Dear Tell All: My husband and I met at a local gym and bonded over running, skating and skiing. We both competed in races in Madison and throughout the state. He was an amazing athlete, usually finishing at or near the front of the pack. I found his prowess sexy, and he felt the same way about me. Our love life was incredibly hot.
Three years ago, my husband injured his knee in a race. He began suffering other sports-related problems, including heel spurs and back pain. He finally decided to give up on competing, which was tragic for someone that athletically gifted. He was so depressed about it that he more or less gave up on working out, too.
His attitude has gotten so bad that it’s affecting our relationship. He’s out of shape and looks terrible, and no amount of nagging will drive him back to the gym. Worse, he’s constantly complaining about his aches and pains. The self-pity is hard to take.
Saddest of all, sex has become a trial. It’s hard for me to get turned on when — right before getting into bed — he begins whining about his damn knee, or his damn feet, or some other injury. I express my annoyance, and physical intimacy becomes impossible.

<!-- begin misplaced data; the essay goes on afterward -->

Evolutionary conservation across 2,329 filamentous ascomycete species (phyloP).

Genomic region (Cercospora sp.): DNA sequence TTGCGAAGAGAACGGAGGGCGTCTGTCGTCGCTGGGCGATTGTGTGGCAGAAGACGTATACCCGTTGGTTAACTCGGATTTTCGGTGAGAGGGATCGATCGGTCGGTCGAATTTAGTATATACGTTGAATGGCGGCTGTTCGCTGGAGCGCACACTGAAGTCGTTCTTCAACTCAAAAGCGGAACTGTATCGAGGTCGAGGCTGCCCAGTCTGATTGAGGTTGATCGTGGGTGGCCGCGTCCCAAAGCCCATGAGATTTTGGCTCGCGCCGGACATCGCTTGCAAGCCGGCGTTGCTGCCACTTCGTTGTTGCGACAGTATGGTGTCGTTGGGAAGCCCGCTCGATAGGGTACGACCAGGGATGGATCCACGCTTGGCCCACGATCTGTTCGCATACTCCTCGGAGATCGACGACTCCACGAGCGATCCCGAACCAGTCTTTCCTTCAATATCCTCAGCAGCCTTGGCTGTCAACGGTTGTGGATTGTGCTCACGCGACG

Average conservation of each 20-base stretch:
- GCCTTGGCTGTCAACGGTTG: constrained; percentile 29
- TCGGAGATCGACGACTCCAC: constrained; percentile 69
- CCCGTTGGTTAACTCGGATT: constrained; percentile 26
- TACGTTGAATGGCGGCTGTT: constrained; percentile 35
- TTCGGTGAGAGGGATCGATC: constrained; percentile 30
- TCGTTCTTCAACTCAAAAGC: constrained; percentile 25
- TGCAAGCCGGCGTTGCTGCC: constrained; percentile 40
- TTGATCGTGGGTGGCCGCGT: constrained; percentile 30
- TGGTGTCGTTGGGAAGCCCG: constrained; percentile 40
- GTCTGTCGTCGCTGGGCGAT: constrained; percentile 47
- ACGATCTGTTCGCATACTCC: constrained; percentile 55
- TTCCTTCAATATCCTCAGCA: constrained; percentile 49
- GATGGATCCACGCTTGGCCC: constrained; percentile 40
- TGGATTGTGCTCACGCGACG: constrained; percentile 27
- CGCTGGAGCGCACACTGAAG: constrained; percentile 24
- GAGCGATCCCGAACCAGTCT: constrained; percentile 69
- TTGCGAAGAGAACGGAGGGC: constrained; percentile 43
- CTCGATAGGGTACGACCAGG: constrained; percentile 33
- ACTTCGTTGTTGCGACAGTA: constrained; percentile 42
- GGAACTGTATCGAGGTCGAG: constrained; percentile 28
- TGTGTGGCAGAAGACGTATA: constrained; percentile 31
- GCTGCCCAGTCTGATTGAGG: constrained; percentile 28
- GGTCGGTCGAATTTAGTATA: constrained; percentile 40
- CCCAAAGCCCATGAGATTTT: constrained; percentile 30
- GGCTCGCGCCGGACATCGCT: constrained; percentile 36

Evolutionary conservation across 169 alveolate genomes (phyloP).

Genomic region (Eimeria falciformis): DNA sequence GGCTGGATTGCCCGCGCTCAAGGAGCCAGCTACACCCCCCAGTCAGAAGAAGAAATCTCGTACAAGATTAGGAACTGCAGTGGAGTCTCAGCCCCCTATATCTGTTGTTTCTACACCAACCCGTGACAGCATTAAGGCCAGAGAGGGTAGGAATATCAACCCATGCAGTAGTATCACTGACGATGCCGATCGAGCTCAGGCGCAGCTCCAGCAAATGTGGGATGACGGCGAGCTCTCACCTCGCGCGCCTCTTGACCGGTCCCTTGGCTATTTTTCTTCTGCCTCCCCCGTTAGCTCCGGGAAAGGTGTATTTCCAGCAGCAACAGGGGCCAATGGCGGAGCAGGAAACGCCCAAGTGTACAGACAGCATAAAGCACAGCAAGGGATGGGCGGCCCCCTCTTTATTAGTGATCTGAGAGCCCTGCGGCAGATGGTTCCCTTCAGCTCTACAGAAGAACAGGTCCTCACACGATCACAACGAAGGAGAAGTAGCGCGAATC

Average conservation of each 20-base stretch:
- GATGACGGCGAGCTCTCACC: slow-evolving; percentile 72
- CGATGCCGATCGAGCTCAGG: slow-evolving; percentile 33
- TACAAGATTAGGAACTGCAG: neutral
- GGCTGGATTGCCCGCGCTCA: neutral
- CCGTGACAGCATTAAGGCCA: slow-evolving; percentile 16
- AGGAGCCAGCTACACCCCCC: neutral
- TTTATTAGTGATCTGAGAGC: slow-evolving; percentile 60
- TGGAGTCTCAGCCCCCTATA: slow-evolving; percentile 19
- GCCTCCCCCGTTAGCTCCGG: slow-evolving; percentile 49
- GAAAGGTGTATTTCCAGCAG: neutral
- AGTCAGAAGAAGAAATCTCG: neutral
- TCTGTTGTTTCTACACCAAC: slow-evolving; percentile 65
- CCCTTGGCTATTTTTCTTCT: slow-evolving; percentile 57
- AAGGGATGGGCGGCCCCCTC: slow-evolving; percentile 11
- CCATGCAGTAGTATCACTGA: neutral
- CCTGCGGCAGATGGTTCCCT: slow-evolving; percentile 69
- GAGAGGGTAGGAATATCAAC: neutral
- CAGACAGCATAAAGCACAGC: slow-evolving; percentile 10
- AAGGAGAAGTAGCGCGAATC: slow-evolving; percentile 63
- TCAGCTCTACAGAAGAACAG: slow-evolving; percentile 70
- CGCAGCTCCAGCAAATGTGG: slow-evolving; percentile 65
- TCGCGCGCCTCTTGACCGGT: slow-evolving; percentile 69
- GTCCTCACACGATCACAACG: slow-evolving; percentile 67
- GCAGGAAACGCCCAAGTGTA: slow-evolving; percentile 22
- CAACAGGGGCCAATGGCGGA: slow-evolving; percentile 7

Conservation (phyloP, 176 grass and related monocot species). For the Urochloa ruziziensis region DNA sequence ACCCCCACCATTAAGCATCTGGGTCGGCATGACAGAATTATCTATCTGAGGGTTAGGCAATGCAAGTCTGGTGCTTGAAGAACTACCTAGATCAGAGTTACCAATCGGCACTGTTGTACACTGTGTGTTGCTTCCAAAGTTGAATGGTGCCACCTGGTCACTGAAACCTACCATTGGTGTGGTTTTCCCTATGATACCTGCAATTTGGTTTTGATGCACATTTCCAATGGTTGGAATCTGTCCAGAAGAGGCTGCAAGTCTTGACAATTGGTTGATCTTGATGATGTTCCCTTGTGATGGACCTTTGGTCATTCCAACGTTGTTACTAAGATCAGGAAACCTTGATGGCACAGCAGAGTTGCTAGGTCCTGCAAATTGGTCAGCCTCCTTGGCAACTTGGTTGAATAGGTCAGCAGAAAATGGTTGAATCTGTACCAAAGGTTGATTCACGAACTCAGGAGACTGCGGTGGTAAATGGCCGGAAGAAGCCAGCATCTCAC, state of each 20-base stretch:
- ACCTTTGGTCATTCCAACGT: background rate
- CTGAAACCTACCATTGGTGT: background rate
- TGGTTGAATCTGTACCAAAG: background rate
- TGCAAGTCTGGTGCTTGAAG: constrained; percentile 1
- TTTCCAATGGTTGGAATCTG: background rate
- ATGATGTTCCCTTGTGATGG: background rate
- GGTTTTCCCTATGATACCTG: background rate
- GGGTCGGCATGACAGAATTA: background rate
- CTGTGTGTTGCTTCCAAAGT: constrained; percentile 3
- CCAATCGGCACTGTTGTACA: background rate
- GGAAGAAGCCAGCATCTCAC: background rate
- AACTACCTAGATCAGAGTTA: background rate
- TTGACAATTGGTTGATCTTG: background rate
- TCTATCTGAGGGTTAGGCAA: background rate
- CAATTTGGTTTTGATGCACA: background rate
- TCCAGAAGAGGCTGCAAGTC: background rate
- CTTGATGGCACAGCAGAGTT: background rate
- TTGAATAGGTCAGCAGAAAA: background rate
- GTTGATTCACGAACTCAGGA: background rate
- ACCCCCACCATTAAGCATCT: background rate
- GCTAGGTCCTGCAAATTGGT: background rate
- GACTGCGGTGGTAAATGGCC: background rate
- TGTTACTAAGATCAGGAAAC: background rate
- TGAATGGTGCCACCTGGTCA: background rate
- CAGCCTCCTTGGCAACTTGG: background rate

Can this marriage be saved?
Dear Nike: Your marriage can be saved, but only if you want to save it. You make it sound like your attraction to your husband was solely physical, based on sports and sex. You don’t mention any of his other good qualities. Intelligence? A sense of humor? A big heart? If athletic prowess was all he had, then your relationship may be doomed by his injuries.
It’s not a good sign that you have no patience for his current state. You describe his bad attitude and your own annoyance. You don’t sound like someone who wants to grow old with this guy.
If I’m wrong, then you need to change your attitude. He’s the one who’s hurting, so why don’t you step into the role of sympathetic spouse? Rather than “nagging,” how about helping him come to terms with his new life? That doesn’t mean you have put up with a lifetime of self-pity, but do your best to soothe him for as long as you can stand it.
“For better or worse,” remember? Unfortunately, you’ve hit the “worse” part, and that will be a test for both you and your husband. If you fail, then you can move on knowing that at least you gave it your best shot.
Do you have a question about life or love in Madison?
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